Hoping to Keep Promising Officers in the Ranks, IDF Hands Out Lump Sums

Gili Cohen
Gili Cohen
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Israel's military chief Gadi Eisenkot at an officer cadet course ceremony, 2015.
Israel's military chief Gadi Eisenkot at an officer cadet course ceremony, 2015.Credit: Eliyahu Hershkovitz
Gili Cohen
Gili Cohen

Over the past several months, the Israeli army has begun giving grants to young officers who are beginning their career service in the military. The bonuses payments, ranging between 4,000 and 8,000 shekels ($1,000 to $2,000), are granted once a year at the discretion of the officers' commanders.

Similar to the dynamic in the commercial sector, the army is interested in compensating outstanding young officers. A senior officer in the Israel Defense Forces Personnel Directorate said that the salaries of these soldiers are relatively low, and therefore it was decided to allow their commanders to make the grants, in the hopes that the program will encourage the young soldiers to remain in the army.

Up to now, the salaries of those serving in the standing army were determined by their rank, and they were usually only eligible for monetary grants on the condition that they signed up for additional years of service.  In the new program, which is already up and running, commanders can provide the grants to young officers up to the rank of captain, and to non-commissioned officers up to the rank of sergeant major.

"This has an impact on up to 30 percent of the beginning standing army soldiers in a unit, in cases in which the commander sees fit, for example in appreciation for a suggested efficiency measure that saved money, or a non-commissioned officer who does more than his job requires," the officer told Haaretz.

"I trust the commanders to exercise judgment with the grants. We send them to the battlefield, so why wouldn't we rely on them on this?" he added. "Of course there is oversight, but I'm confident that the grants will be given to the right people, to provide them encouragement."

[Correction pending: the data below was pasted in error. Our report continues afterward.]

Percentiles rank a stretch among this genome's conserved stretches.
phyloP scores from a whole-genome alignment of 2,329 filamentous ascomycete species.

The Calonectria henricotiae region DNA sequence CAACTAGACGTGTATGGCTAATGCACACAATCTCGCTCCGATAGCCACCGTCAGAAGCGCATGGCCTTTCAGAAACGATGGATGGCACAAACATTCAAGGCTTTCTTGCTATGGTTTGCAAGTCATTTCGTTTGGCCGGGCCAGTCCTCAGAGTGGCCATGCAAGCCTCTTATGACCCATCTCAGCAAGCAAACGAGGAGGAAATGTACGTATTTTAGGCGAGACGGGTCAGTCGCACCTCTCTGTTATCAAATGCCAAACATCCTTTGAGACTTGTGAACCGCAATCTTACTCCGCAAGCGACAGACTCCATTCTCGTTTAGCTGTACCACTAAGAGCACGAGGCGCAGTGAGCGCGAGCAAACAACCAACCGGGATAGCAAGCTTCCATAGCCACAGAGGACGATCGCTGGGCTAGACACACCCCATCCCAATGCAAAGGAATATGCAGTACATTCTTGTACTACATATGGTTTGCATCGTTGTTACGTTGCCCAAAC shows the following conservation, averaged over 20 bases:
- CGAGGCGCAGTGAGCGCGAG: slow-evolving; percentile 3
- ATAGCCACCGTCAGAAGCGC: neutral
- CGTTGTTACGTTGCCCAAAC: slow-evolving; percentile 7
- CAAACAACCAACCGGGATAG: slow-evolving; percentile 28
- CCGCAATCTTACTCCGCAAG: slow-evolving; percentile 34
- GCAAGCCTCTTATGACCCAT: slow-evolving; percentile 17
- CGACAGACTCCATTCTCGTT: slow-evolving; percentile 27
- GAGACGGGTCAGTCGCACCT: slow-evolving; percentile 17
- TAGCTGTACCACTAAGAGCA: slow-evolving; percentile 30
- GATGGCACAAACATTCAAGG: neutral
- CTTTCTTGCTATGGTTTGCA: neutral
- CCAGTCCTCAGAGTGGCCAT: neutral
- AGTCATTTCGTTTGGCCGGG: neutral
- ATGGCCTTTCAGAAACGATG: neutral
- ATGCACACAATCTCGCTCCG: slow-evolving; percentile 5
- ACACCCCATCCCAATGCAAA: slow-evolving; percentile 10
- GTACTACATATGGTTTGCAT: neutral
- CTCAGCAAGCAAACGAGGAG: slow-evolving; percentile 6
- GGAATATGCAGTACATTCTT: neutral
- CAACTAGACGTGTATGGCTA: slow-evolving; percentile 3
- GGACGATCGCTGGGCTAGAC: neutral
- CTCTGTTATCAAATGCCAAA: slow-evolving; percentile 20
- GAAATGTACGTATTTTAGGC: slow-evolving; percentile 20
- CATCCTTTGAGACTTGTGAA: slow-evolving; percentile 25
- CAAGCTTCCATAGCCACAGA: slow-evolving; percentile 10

This is an internal initiative of the army that is part of a wider attempt to improve the service conditions of young officers and NCOs. IDF statistics reveal that in 2015, there was an increase in the percentage of officers, mainly in technological positions, who left the army even though they were singled out as being outstanding and of high quality.

An officer on the IDF General Staff admitted in the past that "in recent years, it's been harder for us to keep the good ones." The army has therefore carried out reforms relating to young officers up to the age of 28. The program goes beyond the commanders' grants with an expanded number of incentives.

It was decided, for example, that any officer who joins the standing army does so at the salary level of a captain, and that there will be no restrictions on the number of standing army soldiers requesting academic studies during their service. The army is also planning on reducing the minimum period of time required to attain the rank of major. Today, the transition from captain to major is up to four years, but the IDF is planning on reducing that to three.

This also has financial implications. Based on 2014 IDF salary data, the average gross salary of officers with the rank of major was 20,282 shekels, compared to 11,525 shekels for captains.

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